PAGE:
BOSTON- On Wednesday, January 29th, Senator Michael O. Moore (D-Millbury) and Representative John J. Binienda (D-Worcester) hosted a legislative informational briefing at the Massachusetts State House on two bills sponsored by the legislators, S. 379/H. 2513, An Act Relative to Improving Recycling in the Commonwealth. The bills aim to improve and expand recycling in the Commonwealth through the establishment of the Municipal Recycling Enhancement Fund, which would distribute grants to local communities to establish innovative recycling programs such as single-stream recycling.

“When the “Bottle Bill” was established over 30 years ago, it was successful in bringing recycling awareness to the Commonwealth. However, in the years since, the “Bottle Bill” has reached its limits for recycling and simply expanding the bill will not do the job. It is time for Massachusetts to have a serious discussion regarding the future of recycling in the state,” stated Senator Moore. “S. 379/H. 2513 not only will modernize recycling but will give consumers and local communities options without an increase in burden. Similar programs have had much success in states throughout the nation. These bills will not undo the positives brought on by the “Bottle Bill,” but will in fact expand upon them. It is time to move Massachusetts forward on recycling.”

“Massachusetts has an opportunity to take the lead in terms of our recycling infrastructure with this proposal,” said Representative Binienda.  “Our current system has run its course and raising costs on beverage companies and consumers, which expansion of the ‘Bottle Bill’ will invariably do, is not going to solve the problem.  These bills strike the right balance between what’s good for the environment, businesses, and consumers.”

“The informational briefing on S. 379/H. 2513 “An Act to Improve Recycling in the Commonwealth” hosted by Senator Michael Moore and Representative John Binienda was a great forum to illustrate why alternative approaches to recycling and litter control makes sense”, said Chris Flynn, President of the Massachusetts Food Association, which represents the supermarket and grocery industry in the state.  “The modern recycling infrastructure has made the thirty year old bottle law a less effective and efficient approach to comprehensive strategies.  These bills are a much more pragmatic and progressive approach.”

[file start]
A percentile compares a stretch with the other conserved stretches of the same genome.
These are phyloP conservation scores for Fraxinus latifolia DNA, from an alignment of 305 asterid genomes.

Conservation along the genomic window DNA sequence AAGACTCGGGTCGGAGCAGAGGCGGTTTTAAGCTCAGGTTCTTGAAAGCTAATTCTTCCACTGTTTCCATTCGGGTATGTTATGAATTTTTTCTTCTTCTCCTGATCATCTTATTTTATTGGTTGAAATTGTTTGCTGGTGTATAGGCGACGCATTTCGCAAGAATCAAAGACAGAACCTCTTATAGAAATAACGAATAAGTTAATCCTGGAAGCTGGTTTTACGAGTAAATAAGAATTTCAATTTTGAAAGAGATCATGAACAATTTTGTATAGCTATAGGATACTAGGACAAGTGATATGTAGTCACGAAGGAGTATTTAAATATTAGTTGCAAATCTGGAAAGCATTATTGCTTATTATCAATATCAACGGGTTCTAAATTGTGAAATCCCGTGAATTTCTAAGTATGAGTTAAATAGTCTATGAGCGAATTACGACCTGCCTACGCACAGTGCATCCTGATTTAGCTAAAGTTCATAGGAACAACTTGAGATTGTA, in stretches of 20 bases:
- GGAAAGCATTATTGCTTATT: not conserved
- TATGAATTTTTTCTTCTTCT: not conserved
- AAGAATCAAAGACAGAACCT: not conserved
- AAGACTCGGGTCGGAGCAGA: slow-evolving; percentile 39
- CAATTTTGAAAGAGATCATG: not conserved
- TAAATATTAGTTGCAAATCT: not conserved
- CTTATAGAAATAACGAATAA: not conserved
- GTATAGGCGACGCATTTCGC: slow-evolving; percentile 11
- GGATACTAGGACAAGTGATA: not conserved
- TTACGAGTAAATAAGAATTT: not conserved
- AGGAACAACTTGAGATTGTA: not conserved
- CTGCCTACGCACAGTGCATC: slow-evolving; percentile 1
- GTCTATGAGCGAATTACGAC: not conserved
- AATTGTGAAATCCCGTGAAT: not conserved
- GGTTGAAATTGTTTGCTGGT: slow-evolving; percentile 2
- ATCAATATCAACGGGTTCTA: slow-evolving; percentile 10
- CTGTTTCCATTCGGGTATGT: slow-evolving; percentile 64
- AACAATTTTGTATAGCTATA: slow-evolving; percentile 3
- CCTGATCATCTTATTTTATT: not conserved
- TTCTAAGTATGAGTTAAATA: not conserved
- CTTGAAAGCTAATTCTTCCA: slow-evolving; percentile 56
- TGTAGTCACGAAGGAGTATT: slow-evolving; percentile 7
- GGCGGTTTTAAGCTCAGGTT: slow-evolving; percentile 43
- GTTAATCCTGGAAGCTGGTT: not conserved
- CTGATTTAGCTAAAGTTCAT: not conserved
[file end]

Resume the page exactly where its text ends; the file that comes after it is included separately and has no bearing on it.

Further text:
Both Senator Moore and Representative Binienda view S. 379/H. 2513 as a positive alternative to efforts to expand the state’s beverage bottle deposit law, established in 1983, to improve recycling efforts in Massachusetts. The bills would create the Municipal Recycling Enhancement Fund and that would be overseen by an 11-member board appointed by the governor. The Fund would be used to support recycling collection programs, such as the implementation of “Pay as you Throw” programs, adoption of single-stream collection and recycling promotion efforts for local communities. The Fund would also be used to assist litter prevention and control programs, including enforcement of the current litter laws and expanding public space recycling options.

In the first year, the Fund would receive 50% of revenue provided from unclaimed beverage container deposits (the Clean Environment Fund).  Beginning July 1, 2014 and thereafter, the Fund would be supported by a 1¢ recycling fee on beverage containers sold for consumption in the Commonwealth.  Distributors and wholesalers of beverages will be responsible for registering with the Department of Revenue and paying the fee.  Concurrent with the onset of the recycling fee, the existing beverage container deposit law will end and containers currently subject to deposits will be managed through the existing and enhanced recycling systems in the Commonwealth.

Research has shown that expanding the “Bottle Bill” will only increase recycling in Massachusetts by 1/8th of 1%, about three pounds per person per year and will cost consumers $58 million per year just to cover operating costs.  In 2010, the State of Delaware replaced their bottle bill with a universal recycling law and saw an increase in recycling of 3% after the first year of implementation and another 3% the following year.

Also speaking at the briefing presentation were Kevin Dietly of Northbridge Environmental Consulting, Liza Casella of Casella Resource Solutions and Steve Changaris of National Waste & Recycling Association.